The Ten Lepers Who Were Cleansed - Giving Thanks For Everything
The Gospel reading for this Sunday tells us of the ten lepers who stood afar off – ostracized by their disease and utterly cast off from society. As Jesus was passing by they lifted up their voices and shouted: ‘Jesus, Master, have mercy on us!’
Our Lord Jesus Christ heard their cries and had compassion upon them. He said to them, ‘Go, show yourselves to the priests.’ And so it was, that as they went, they were cleansed from their horrible infirmity.
The nine who were healed, continued straight away to the priests so that they could be declared clean and re-enter the community as soon as possible. However, one of them, who was a despised Samaritan, upon seeing his cure, turned back and ran to Jesus and fell down at His feet, giving Him thanks.
Jesus answered and said: ‘Were there not ten that were cleansed? But where are the nine? Were there not any found who returned to give glory to God except this foreigner?’ And He said to him: ‘Arise, go your way. Your faith has made you well.’
Brothers and sisters in Christ… today’s Gospel reading is all about thanksgiving and gratitude to God.
If we can stop for a moment and reflect and begin to grasp all the mercies and blessings that God bestows upon us, we will be overwhelmed! Every breath we take, every beat of our heart, every moment of our life is a gift from God. If only we had this awareness, this humble and thankful heart of gratitude to God… our lives and our perception of things would be illumined with Grace and Love and Joy.
Life is filled with ups and downs, little triumphs and tragedies which, if we are not careful, can lead us on an emotional rollercoaster of highs and lows. If our interior disposition is constantly subject to the circumstances of our life, we are in for quite a ride. Yet, the Apostle Paul counsels us to ‘Rejoice always. Pray without ceasing. Give thanks in all circumstances, for this is the will of God in Christ Jesus for you.’
We are called to give thanks in all circumstances… both the good and the bad. It is certainly easier to cultivate a sense of gratitude when things are going well, when we are surrounded by the love of our friends and family, when we can enjoy health and peace and prosperity. In such times, we must indeed raise our hearts and voices in thanksgiving to God for His great mercy and bounties.
But what about when things are going poorly… when we are tormented by enemies, when disease and conflict and poverty knock upon our door? How can we give thanks in such circumstances? This is what the Apostle Paul is calling us to do… but how can we be sincere in thanking God when everything is falling apart all around us?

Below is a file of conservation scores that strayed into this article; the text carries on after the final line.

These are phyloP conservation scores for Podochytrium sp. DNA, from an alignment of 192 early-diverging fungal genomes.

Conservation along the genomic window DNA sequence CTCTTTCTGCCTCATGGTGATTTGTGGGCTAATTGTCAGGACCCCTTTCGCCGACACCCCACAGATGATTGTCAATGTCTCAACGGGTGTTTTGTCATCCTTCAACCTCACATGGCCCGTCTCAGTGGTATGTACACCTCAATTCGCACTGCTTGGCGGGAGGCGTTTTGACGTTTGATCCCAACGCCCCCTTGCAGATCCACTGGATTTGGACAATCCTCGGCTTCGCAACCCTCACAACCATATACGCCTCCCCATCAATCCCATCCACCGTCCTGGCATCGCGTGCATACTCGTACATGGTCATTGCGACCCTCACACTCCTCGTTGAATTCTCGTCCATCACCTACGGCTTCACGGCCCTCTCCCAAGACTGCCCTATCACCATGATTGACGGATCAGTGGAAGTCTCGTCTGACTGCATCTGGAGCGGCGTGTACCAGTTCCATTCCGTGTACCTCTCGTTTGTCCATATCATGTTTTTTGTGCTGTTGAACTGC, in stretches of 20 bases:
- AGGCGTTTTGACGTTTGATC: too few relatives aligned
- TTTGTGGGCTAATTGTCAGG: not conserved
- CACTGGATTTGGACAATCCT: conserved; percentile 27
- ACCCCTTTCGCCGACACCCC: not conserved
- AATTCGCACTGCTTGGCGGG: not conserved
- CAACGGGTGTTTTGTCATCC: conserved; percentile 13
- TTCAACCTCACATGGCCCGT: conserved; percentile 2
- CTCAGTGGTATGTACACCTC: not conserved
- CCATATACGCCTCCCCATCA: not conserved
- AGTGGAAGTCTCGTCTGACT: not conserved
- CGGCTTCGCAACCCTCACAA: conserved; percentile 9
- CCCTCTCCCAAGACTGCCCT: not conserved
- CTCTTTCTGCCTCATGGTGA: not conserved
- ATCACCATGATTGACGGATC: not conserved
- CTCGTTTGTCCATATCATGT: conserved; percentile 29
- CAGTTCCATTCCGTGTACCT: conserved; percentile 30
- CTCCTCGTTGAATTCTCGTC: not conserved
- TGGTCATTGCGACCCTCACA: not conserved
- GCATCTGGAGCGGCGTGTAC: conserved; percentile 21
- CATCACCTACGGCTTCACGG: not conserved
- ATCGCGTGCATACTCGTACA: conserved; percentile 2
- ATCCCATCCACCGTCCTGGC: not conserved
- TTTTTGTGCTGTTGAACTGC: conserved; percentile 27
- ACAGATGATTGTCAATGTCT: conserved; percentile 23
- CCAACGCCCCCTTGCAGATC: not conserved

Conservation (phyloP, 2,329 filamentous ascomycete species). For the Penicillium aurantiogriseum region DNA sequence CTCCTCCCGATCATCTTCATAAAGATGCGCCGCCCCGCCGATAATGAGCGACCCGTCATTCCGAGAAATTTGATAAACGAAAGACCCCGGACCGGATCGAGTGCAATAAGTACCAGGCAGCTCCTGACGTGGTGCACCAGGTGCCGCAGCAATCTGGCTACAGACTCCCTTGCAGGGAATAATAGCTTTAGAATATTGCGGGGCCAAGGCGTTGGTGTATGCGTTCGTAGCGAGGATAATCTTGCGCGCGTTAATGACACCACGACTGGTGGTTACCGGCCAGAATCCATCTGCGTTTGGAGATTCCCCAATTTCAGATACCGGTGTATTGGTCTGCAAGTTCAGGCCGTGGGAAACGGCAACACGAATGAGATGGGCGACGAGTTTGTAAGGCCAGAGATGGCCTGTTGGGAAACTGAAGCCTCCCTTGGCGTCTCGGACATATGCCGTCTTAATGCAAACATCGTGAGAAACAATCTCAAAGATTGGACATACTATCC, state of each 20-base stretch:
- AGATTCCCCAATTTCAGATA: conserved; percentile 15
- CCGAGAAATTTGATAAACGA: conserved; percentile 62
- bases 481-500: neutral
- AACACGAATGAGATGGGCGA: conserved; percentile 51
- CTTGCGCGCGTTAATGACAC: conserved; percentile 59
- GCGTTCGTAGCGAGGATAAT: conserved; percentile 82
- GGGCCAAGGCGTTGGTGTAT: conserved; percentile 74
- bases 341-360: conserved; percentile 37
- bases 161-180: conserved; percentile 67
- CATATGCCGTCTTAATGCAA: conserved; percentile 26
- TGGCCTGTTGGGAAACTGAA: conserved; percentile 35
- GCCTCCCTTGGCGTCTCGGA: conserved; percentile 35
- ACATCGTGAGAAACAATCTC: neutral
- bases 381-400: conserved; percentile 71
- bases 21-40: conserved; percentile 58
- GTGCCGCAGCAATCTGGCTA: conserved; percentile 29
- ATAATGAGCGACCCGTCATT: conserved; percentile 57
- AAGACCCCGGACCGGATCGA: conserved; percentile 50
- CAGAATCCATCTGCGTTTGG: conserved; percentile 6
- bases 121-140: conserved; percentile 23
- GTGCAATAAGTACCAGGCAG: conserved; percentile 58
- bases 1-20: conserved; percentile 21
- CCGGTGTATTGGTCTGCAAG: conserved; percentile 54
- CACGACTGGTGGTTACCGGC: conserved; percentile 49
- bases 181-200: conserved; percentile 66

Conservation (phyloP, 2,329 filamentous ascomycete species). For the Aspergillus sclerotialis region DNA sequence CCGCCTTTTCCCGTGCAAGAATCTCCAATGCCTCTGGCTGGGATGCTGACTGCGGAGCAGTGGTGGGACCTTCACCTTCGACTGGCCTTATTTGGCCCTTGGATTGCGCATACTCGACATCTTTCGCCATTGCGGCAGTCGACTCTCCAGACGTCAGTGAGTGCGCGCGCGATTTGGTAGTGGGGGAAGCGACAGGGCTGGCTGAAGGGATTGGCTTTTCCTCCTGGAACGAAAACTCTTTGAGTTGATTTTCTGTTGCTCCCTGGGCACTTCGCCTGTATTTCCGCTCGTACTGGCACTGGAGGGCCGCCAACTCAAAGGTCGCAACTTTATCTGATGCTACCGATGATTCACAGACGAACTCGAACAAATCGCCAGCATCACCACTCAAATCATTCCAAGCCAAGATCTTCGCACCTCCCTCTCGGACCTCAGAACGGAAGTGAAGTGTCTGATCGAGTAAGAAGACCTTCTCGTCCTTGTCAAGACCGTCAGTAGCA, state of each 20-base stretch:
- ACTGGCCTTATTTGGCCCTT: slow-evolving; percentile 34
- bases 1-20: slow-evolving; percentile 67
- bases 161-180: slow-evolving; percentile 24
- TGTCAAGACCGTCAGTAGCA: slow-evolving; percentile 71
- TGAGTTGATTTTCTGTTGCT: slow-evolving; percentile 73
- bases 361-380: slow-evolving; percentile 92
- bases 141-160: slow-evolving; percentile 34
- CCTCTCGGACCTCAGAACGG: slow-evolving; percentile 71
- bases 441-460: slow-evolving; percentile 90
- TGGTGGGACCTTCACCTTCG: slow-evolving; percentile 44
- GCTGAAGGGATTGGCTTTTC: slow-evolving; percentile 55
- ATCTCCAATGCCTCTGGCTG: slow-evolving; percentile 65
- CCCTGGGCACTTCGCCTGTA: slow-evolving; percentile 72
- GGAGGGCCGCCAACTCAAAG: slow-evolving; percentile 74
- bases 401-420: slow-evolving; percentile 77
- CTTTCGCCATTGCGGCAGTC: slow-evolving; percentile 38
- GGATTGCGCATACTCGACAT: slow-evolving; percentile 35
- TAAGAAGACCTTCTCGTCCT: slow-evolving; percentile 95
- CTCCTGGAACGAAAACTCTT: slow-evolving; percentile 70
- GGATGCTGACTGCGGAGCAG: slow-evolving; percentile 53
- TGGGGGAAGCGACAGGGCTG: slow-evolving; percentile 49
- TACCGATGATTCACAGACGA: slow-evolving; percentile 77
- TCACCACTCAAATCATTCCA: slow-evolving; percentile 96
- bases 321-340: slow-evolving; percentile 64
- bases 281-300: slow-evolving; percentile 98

I’d like to share with you one of the marvelous ‘Poems By The Lake’ of St Nikolai Velimirovich. This collection of prayers is an astounding testament to the depth of soul of this modern saint. These are the words of a man who was imprisoned in Dachau Concentration Camp in Nazi Germany. These are the words of a man who knows what it means to suffer at the hands of his enemies…
He writes: ‘Bless my enemies, O Lord. Even I bless them and do not curse them. Enemies have driven me into your embrace more than friends have. Friends have bound me to earth, enemies have loosed me from earth and have demolished all my aspirations in the world. Enemies have made me a stranger in worldly realms and an extraneous inhabitant of the world. Just as a hunted animal finds safer shelter than an unhunted animal does, so have I, persecuted by enemies, found the safest sanctuary, having ensconced myself beneath your tabernacle, where neither friends nor enemies can slay my soul.’
And then skipping to the final lines, he writes: ‘Enemies have taught me to know what hardly anyone knows, that a person has no enemies in the world except himself. One hates his enemies only when he fails to realize that they are not enemies, but cruel friends. It is truly difficult for me to say who has done me more good and who has done me more evil in the world: friends or enemies. Therefore bless, O Lord, both my friends and enemies. A slave curses enemies, for he does not understand. But a son blesses them, for he understands. For a son knows that his enemies cannot touch his life. Therefore he freely steps among them and prays to God for them.’
This understanding of suffering and of all the circumstances of our earthly life can only come from an eternal perspective, from a perspective which sees all those ups and downs, those triumphs and tragedies of this earthly life as preparation for eternity, as challenges toward the development of our soul, and as instruction in learning where to place our hope and our trust… As St Nikolai confesses… it is our enemies who draw us closer to God. It is the difficult and dangerous circumstances of life which send us to the shelter under the wings of our Heavenly Comforter.
The very purpose of our lives is to draw closer to God, to unite ourselves to Christ. If, in fact, it is the hardships and storms of life that tend to move us in this direction, then we do indeed have cause to be grateful to God for everything!
Let us give thanks to God! We can truly be grateful to Him for everything if we maintain that heavenly perspective of the purpose of our life.
I think it is fitting that today – the eve of the eve of our parish feast day – we should stop for a moment and reflect upon the great mercies and blessings which God has bestowed upon us… both as a community and as individuals.
May God bless each and every one gathered here at our beloved parish of St Herman of Alaska and may we each work to cultivate that heart of gratitude to God for all things!